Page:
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Essential Air Service

By Faye Malarkey Black, RAA Senior Vice President-Government Affairs

As Congress begins work on the next FAA Reauthorization bill, the RAA will
continue to advocate for a healthy, adequately-funded, and common sense
Essential Air Service program, in order to keep small and rural communities across
America connected to the national air transportation system.

 

History of the Program

The EAS program was initially authorized in 1978 as a safety net for small communities vulnerable to air service loss under the Airline Deregulation Act. The program was modified and extended by the Airport and Airway Safety and Capacity Expansion Act of 1987 and later made permanent aspart of the FAA Reauthorization Act of 1996. Subsequent legislation provided full funding for the program through the FAA’s Airport and Airways Trust Fund and foreign overflight fees, rather than the US Treasury’s General Fund.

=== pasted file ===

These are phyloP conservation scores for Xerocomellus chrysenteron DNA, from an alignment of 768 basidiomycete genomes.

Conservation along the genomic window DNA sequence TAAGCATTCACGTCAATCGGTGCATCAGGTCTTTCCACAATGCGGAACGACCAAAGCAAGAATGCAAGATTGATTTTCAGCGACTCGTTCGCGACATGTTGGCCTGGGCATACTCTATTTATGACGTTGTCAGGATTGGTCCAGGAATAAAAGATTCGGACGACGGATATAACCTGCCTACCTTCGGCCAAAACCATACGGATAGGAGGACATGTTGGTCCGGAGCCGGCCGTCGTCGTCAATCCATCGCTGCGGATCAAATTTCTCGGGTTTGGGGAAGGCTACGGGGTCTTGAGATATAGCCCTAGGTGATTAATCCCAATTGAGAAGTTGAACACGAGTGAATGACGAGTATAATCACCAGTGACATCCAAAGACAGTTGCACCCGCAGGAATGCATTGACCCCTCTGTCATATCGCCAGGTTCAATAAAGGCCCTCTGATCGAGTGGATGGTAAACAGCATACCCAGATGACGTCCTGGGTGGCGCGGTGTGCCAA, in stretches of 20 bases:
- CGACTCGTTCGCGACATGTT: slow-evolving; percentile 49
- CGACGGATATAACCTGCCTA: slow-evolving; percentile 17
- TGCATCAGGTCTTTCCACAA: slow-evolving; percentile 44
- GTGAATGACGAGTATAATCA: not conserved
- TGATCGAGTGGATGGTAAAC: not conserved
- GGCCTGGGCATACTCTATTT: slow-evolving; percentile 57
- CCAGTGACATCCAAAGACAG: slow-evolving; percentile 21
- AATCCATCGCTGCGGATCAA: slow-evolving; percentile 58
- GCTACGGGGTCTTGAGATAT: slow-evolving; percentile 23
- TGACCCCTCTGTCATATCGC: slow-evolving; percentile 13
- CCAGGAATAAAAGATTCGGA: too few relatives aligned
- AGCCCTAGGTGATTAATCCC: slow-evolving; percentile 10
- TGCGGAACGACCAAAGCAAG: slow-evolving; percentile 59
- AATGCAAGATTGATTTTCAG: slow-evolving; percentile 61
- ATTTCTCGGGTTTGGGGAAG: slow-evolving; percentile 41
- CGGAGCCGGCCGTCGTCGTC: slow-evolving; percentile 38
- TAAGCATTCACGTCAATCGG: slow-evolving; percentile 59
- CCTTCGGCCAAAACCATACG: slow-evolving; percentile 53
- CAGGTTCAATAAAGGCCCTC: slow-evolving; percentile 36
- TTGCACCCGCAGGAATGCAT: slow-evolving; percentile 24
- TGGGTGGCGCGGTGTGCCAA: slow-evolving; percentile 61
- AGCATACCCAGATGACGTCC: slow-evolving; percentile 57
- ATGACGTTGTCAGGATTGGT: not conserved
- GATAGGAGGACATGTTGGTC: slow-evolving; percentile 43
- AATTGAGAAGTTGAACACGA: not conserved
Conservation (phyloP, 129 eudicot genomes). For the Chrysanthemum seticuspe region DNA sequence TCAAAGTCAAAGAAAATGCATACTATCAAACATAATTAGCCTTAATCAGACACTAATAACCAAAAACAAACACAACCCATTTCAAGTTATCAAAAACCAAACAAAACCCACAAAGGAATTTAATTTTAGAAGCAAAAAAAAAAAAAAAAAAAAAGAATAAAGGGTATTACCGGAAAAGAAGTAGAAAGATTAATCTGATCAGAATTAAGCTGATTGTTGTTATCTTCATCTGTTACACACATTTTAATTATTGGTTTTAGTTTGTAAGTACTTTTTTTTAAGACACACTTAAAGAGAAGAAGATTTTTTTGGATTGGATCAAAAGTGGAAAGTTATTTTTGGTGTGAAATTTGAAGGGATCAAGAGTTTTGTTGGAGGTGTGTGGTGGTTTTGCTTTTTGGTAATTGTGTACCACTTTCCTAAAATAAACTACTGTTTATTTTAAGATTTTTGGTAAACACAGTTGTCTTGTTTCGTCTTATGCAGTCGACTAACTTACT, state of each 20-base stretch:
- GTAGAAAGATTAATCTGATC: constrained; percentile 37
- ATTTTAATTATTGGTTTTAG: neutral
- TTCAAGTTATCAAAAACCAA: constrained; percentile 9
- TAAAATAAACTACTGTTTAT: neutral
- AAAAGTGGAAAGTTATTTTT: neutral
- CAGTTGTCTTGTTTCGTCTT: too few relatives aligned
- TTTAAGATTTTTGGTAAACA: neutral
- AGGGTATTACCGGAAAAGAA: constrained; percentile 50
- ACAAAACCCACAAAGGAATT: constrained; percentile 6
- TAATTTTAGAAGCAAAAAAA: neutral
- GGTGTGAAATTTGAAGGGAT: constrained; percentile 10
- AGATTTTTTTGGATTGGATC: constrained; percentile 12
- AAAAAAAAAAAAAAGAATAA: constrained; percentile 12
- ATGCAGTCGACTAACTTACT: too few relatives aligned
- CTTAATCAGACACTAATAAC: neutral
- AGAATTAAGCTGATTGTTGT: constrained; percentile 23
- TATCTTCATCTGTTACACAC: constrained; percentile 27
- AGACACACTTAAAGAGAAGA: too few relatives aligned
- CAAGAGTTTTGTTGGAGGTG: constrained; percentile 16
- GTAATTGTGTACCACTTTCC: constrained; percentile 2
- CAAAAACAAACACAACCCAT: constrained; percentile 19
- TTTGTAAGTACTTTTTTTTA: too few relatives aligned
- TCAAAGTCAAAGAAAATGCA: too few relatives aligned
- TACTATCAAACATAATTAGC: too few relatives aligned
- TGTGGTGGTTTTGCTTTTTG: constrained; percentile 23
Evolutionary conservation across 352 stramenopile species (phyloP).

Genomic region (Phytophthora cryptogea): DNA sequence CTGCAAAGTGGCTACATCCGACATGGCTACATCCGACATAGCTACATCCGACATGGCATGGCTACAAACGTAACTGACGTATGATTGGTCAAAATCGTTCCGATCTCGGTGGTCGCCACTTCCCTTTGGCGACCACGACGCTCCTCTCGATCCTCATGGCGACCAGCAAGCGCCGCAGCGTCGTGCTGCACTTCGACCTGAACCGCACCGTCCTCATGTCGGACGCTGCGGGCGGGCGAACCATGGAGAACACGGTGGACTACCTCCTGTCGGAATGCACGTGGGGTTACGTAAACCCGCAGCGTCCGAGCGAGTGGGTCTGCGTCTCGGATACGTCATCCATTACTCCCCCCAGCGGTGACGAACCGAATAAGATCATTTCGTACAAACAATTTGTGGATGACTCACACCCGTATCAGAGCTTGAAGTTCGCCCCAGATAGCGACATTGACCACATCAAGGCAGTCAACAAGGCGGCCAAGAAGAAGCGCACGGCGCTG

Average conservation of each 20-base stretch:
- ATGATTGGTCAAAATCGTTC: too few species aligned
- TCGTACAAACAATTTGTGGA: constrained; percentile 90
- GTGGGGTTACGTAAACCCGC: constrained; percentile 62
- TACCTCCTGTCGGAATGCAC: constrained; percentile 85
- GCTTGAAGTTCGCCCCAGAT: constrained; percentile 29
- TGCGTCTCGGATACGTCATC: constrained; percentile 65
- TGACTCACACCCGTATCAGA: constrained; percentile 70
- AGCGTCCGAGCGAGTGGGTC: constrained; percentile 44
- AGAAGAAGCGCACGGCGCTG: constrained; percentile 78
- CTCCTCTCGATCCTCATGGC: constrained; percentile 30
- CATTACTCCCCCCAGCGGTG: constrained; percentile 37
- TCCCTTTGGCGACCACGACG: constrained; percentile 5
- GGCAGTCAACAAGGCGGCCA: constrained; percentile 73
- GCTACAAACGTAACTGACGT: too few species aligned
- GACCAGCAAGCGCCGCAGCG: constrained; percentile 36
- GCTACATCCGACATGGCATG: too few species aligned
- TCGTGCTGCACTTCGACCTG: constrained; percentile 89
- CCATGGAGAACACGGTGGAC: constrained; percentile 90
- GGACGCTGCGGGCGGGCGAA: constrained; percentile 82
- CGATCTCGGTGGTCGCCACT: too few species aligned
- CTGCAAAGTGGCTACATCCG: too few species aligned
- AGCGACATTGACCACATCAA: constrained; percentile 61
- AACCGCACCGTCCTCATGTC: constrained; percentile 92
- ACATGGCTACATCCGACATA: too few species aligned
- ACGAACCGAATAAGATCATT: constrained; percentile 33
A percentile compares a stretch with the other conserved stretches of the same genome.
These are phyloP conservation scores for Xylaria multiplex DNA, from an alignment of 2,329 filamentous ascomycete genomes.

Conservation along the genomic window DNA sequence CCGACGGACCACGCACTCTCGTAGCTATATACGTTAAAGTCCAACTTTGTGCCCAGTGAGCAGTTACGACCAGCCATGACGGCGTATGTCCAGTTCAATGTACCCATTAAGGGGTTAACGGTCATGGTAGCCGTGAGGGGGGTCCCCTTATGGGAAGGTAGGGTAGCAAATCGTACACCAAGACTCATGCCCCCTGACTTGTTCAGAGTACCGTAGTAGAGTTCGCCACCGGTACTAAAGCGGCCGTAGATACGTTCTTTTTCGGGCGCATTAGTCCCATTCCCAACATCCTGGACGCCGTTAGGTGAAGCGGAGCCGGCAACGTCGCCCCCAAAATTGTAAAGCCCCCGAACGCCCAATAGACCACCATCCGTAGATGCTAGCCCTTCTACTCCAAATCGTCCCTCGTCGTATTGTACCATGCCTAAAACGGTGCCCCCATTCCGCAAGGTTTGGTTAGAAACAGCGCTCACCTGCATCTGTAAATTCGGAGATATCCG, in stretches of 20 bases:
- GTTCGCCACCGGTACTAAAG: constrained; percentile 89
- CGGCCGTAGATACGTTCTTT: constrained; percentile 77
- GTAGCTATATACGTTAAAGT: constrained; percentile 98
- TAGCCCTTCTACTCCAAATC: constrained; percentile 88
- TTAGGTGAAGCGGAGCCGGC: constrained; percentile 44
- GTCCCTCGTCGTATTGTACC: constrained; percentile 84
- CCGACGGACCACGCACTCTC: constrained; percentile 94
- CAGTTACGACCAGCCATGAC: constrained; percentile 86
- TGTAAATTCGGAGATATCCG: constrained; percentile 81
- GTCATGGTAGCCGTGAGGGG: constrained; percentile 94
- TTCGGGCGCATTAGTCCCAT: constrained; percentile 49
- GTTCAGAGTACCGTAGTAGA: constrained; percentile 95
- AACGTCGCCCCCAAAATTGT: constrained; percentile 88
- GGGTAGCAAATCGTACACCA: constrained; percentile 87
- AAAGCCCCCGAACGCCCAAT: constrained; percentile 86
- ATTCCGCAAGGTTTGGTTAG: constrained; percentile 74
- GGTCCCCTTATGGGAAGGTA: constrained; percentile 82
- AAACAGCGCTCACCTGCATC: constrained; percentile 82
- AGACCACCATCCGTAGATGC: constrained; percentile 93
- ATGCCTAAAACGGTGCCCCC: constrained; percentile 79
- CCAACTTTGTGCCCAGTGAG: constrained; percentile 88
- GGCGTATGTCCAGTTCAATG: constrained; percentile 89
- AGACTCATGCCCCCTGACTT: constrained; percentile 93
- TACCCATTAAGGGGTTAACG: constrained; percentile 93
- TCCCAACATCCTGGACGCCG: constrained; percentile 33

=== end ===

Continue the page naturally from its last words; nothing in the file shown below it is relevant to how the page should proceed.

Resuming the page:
The FAA Modernization and Reform Act of 2012 increased discretionary spending levels and included an adjustment to FAA’s overflight fee program that resulted in additional revenues. Funding for FY2015 is authorized at approximately $258 million.

In recent years, the EAS program has seen far-ranging changes. Most notably, the Program is now capped so that no new communities may receive subsidy. Additionally, the mileage criterion was adjusted upward from 70 to 90 miles. Finally, new changes prohibited grants to airports that are located within 175 miles of a hub airport and have fewer than 10 daily enplanements.  As progress on the next FAA Reauthorization bill continues into the fall, the RAA will continue to advocate for a healthy, adequately-funded, and common sense Essential Air Service program, in order to keep small and rural communities across America connected to the national air
transportation system.


State by State

The following state-by-state analysis of key industry and regional airline statistics (including Essential Air Service) can be viewed by clicking here.

 

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